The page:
student loan application formThe New York Legal Assistance Group has filed a lawsuit in the Southern District of New York to compel the US Department of Education to release documents outlining how students who have been harmed and misled by unscrupulous institutions of higher education can assert their rights to have their federal student loans cancelled.

NYLAG submitted a Freedom of Information Act (FOIA) request to the Department on December 5, 2014 seeking disclosure of records related to student borrower options for seeking debt relief and related documents. To date, the Department has produced no documents in response to the request. This is despite the fact that 20 years ago the Department of Education was directed by Congress to establish policies and procedures for student loan borrowers seeking to have their federal loan debt cancelled based on the misconduct of the schools they attended.

“The continued delays of the Department are imposing significant harm on low income borrowers in the State of New York and elsewhere, who remain unaware of the procedures to assert defenses available to them regarding the repayment of their student loans, and the Department’s steps to implement the defenses guaranteed to borrowers under federal statutes, regulations, and the terms of their promissory notes,” said NYLAG Senior Staff Attorney Eileen Connor.

NYLAG’s action comes at a time when the Department’s failure to provide policies and procedures regarding borrower defenses to repayment has become a matter of public concern in light of the demise of Corinthian Colleges, Inc., a large chain of for-profit schools. The school’s predatory practices are the target of lawsuits by several state attorneys general, who, along with lawmakers and student advocates across the country, are calling for the Department to provide “clear guidance to all students on how to assert a claim for relief”.

Earlier this year, NYLAG submitted defense-to-repayment applications to the Department on behalf of clients who attended schools operated by the national for-profit chain Career Education Corporation (CEC). In 2013, the New York State Attorney General settled claims against CEC for myriad violations of New York consumer protection law. As has been the case with other students who have formally made defense-to-repayment requests, the Department has provided conflicting and confusing responses, offering virtually no guidance about how to assert these important rights.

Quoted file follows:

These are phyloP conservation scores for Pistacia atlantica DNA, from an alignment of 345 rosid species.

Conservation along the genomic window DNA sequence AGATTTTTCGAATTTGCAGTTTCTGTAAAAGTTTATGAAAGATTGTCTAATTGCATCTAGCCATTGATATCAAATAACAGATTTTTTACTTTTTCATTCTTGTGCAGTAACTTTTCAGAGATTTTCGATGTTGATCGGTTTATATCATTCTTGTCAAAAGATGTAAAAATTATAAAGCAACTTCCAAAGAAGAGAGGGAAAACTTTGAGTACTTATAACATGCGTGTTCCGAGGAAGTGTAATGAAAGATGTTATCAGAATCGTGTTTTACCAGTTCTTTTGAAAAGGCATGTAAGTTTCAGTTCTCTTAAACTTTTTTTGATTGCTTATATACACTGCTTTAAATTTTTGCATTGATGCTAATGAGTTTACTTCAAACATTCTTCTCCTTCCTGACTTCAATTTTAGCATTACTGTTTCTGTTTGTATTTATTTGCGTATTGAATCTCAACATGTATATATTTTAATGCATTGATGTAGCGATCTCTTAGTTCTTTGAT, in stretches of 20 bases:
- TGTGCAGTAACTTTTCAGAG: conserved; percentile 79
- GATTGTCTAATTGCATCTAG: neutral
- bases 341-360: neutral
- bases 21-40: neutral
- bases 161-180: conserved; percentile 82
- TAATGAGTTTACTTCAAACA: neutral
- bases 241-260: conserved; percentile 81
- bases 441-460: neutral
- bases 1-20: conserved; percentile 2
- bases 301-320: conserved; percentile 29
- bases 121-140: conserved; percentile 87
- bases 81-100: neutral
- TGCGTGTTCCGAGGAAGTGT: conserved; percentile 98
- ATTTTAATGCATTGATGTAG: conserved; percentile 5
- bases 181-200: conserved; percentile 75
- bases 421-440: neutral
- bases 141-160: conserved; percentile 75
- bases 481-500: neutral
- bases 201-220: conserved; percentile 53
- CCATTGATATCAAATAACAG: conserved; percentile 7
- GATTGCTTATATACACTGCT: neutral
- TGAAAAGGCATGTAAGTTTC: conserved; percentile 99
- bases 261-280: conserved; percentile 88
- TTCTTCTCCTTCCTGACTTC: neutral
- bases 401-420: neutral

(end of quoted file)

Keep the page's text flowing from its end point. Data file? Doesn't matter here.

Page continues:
The trillion-dollar federal student loan program is an important source of financing for student borrowers – in particular low-income borrowers. But they have also been used as a major source of revenue by for-profit colleges and universities that encourage students to enroll and to fund their education with federal loans through false and misleading representations to the students. A 2012 report of the United States Senate’s Health, Education, Labor and Pensions Committee, as well as other studies regarding for-profit colleges, has documented the schools’ abusive practices. Certain higher-education institutions have maintained their eligibility to participate in the program only by making false and misleading representations to the Department, as well as to state regulators and private accrediting agencies. These exploitative practices have caused borrowers to become saddled with extensive debt that the borrowers have little chance of being able to repay.

NYLAG provides free civil legal services to a large number of low-income student loan borrowers. NYLAG’s client base encompasses individuals who are most often targeted by abusive schools: those with low incomes, who are foreign-born, or who come from minority communities. NYLAG’s services include direct representation, case consultation, advocacy, community education, training, financial counseling, and impact litigation. In 2014, through NYLAG’s For-Profit Schools Project and related financial counseling services, NYLAG counseled approximately 500 individuals about their student loan debt.